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Recovery should not rely on the housing market

There is no denying the direction of travel in the housing market:

house prices are rising in almost every part of the UK, and in some parts they are rising quickly and approaching their pre-recession peak in 2008.

The latest figures from the Office for National Statistics, published yesterday, show that prices rose by 8% in the year to the end of March, although there are considerable variations across the country. In London, for example, the increase was 17% while in Scotland the average was 0.8%, although Edinburgh, Aberdeen and large parts of Glasgow have seen bigger increases.

The question is whether these rises should be celebrated or regretted and finding an answer to that question is complicated by the fact that politicians are so reluctant to talk about the possible downsides of another runaway rise in the housing market. The party leaders know rising property prices are popular with a large number of voters and they do not want to risk alienating that sector of the electorate.

However, without an honest appraisal of the housing market's potential to undo the economic recovery, the longer-term danger is that a rise in house prices will be supported and encouraged, through the Help to Buy scheme for example, for political rather than economic reasons.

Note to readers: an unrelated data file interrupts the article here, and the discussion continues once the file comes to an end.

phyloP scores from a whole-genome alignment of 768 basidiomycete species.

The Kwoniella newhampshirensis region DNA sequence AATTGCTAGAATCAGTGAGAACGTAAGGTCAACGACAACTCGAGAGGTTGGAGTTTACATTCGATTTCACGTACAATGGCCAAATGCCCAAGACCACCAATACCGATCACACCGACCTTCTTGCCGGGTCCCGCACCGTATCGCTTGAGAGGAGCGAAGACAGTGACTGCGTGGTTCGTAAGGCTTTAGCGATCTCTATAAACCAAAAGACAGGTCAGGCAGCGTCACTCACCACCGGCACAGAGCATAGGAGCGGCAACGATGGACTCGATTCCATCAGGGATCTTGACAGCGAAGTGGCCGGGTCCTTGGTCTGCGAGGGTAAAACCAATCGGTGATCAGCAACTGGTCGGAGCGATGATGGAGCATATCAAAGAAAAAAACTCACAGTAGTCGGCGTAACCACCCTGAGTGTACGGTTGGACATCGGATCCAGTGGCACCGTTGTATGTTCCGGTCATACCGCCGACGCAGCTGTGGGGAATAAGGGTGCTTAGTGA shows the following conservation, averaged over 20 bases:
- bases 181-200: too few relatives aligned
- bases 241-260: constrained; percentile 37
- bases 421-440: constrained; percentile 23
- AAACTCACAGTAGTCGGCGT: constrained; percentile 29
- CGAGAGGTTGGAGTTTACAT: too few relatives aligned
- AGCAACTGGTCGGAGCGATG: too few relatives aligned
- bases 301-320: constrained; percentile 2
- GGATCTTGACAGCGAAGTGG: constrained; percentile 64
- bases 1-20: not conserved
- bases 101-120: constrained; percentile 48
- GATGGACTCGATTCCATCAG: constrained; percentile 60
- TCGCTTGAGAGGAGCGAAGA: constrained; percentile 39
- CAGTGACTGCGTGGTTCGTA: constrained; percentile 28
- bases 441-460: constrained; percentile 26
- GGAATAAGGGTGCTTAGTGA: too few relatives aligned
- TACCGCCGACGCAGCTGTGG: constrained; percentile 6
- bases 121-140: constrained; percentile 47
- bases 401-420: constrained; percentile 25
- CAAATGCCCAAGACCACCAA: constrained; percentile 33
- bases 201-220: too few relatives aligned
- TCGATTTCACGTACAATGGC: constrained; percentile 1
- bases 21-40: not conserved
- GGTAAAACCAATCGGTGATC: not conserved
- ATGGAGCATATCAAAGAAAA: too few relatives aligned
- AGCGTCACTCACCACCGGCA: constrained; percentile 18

Yesterday, for example, the Prime Minister said he would consider any changes to Help to Buy proposed by the governor of the Bank of England Mark Carney, who said this week that the housing market and price rises pose the biggest threat to the economy recovery, but any change of heart by the Government seems unlikely. Mr Cameron knows that the scheme has proved popular and in principle it is a good idea because it allows people who can afford a mortgage but do not have thousands to put down as a deposit to buy a house.

The flip side is that Help to Buy, however well-intentioned, could encourage people into deals they cannot afford, particularly when interest rates start to rise, as they will soon, and artificially inflate the market. Even if the scheme remains, there is a case for lowering the upper limit from £600,000 to something much closer to the average house price.

There is some truth in the claim that London is distorting the overall picture but the risk remains that the recovery is overly reliant on the housing market. That is all right for some, but other parts of the economy remain resistant to improvement; wages, for example, which have still to overtake inflation.

The only way forward is a recovery which balances improvements in the housing market with more sustainable and reliable foundations for recovery but that can only be achieved through restraining the housing market when necessary.

The new stricter rules on who can apply for a mortgage may help but a new housing bubble, talked up by home-owners in the traditional way and supported by politicians fearful of doing anything else, remains a real risk. Concerted action is required to head off that threat.

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Finance

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